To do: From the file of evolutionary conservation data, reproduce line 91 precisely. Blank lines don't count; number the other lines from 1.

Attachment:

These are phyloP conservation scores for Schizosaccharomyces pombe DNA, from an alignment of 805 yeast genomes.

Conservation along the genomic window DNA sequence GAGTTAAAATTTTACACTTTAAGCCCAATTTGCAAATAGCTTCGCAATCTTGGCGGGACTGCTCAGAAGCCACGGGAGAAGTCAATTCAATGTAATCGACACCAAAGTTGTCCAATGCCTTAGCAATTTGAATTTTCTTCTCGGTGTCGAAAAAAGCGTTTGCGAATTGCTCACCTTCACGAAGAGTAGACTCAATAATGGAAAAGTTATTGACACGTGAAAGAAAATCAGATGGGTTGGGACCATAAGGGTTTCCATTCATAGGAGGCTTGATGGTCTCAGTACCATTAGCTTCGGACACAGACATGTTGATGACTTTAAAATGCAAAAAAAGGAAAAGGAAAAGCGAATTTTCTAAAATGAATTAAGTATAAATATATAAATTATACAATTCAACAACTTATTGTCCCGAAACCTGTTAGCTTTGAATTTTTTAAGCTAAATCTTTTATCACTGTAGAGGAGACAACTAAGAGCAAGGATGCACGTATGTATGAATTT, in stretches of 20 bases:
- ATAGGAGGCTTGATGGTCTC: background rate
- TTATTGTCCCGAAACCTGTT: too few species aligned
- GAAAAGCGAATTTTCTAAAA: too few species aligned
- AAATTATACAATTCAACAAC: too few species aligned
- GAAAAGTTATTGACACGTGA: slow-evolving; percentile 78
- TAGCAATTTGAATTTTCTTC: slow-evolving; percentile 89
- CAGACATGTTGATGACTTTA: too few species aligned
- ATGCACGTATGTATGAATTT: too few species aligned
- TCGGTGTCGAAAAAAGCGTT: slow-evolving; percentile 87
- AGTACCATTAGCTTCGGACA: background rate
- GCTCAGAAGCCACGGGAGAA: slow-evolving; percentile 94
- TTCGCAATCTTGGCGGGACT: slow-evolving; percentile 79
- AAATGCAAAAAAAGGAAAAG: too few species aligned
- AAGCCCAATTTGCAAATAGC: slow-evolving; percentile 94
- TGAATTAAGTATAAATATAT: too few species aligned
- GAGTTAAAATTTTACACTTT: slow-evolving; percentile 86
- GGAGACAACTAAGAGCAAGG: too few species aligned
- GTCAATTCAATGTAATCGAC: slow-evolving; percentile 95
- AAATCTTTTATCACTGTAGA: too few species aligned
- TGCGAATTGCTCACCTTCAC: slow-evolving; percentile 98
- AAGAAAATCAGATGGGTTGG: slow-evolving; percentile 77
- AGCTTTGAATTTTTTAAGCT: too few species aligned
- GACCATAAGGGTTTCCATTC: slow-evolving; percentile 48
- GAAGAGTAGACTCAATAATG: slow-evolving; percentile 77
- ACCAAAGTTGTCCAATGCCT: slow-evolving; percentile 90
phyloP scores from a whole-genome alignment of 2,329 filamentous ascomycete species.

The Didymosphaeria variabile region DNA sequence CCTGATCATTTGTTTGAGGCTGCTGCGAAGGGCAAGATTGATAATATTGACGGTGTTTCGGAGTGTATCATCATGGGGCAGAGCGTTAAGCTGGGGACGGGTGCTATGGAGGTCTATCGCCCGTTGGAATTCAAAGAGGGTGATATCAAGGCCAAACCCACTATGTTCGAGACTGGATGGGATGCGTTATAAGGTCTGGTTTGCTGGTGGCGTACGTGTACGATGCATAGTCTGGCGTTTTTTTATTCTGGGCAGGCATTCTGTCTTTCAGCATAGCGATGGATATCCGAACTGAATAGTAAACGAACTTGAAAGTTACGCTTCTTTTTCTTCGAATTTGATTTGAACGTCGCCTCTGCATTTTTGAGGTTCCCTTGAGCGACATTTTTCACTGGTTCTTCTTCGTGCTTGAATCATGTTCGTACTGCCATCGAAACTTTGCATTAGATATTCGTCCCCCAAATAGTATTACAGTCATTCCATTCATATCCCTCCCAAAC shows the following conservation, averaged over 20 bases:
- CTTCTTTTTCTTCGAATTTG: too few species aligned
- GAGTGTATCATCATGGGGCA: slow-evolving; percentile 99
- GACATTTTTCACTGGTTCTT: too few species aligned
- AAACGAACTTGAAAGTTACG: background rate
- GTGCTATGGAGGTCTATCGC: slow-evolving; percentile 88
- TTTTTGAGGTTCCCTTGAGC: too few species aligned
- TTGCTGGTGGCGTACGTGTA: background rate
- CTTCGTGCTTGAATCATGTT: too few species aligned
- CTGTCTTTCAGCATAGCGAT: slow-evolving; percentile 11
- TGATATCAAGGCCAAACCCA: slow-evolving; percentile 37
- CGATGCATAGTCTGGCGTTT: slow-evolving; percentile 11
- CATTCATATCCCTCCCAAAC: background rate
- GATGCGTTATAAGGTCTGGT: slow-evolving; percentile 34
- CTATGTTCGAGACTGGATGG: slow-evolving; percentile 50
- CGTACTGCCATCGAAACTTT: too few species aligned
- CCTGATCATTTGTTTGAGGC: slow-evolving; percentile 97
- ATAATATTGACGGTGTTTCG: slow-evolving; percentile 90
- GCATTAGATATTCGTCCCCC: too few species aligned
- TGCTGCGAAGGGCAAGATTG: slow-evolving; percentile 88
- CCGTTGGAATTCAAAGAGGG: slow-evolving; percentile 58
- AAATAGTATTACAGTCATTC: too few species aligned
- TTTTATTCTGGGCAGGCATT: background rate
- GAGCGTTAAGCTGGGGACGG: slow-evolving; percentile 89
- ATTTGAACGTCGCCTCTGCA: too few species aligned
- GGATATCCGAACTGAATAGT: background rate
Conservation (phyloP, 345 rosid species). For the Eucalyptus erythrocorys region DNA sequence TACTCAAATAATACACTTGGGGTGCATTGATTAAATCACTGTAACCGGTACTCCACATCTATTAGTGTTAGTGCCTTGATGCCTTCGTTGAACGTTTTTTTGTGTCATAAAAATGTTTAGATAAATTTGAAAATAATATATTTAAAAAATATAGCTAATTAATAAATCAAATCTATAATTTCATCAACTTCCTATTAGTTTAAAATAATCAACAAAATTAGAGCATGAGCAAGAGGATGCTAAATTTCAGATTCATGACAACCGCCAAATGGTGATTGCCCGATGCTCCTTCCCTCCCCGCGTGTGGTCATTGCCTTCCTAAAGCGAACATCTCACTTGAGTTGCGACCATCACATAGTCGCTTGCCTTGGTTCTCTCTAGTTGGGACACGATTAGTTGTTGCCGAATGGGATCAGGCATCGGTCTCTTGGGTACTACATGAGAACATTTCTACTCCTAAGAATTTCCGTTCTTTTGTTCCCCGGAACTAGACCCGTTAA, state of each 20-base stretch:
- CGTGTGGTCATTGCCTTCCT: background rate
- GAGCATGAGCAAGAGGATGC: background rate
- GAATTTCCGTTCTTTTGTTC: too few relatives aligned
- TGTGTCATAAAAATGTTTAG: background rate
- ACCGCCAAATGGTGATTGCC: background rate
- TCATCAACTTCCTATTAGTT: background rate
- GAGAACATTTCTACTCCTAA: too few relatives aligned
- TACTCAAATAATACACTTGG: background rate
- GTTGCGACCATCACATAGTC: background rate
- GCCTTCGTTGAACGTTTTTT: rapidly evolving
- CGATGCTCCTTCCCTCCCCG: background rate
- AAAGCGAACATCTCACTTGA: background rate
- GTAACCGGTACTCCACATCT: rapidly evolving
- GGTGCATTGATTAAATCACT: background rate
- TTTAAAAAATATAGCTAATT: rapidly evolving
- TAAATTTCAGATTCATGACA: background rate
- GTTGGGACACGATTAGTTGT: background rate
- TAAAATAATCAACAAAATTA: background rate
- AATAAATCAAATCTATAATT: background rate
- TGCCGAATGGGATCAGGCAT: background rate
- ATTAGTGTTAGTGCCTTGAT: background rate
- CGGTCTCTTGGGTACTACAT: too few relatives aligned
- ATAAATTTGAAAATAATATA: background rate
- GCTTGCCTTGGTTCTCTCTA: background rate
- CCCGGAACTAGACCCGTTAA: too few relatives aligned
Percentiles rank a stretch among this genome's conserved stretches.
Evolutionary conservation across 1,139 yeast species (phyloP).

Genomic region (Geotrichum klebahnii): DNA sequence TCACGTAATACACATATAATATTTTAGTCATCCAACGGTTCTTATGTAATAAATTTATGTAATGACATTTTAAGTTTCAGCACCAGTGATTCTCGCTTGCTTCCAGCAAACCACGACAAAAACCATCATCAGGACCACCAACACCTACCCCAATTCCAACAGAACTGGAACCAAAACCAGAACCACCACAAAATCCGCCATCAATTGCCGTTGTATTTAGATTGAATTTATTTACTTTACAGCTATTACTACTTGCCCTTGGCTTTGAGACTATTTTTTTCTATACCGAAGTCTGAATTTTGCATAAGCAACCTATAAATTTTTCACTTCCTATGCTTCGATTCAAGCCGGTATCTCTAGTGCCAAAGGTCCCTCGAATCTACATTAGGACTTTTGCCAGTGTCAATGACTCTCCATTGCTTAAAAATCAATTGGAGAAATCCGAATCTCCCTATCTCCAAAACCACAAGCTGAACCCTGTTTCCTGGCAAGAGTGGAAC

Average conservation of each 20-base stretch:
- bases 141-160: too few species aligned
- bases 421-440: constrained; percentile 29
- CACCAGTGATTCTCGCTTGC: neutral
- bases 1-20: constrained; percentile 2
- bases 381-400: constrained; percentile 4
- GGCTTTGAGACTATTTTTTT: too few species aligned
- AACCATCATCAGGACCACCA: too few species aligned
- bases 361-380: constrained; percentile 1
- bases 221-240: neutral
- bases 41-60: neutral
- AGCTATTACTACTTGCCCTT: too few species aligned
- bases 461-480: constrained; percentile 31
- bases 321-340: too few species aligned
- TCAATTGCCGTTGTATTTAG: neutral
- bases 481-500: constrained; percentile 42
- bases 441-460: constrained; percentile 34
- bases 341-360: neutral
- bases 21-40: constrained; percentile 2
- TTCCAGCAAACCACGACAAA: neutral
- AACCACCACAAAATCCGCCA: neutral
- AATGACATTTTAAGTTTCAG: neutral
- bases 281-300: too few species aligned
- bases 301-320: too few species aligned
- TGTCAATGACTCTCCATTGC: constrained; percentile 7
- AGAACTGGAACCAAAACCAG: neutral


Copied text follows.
- AACCATCATCAGGACCACCA: too few species aligned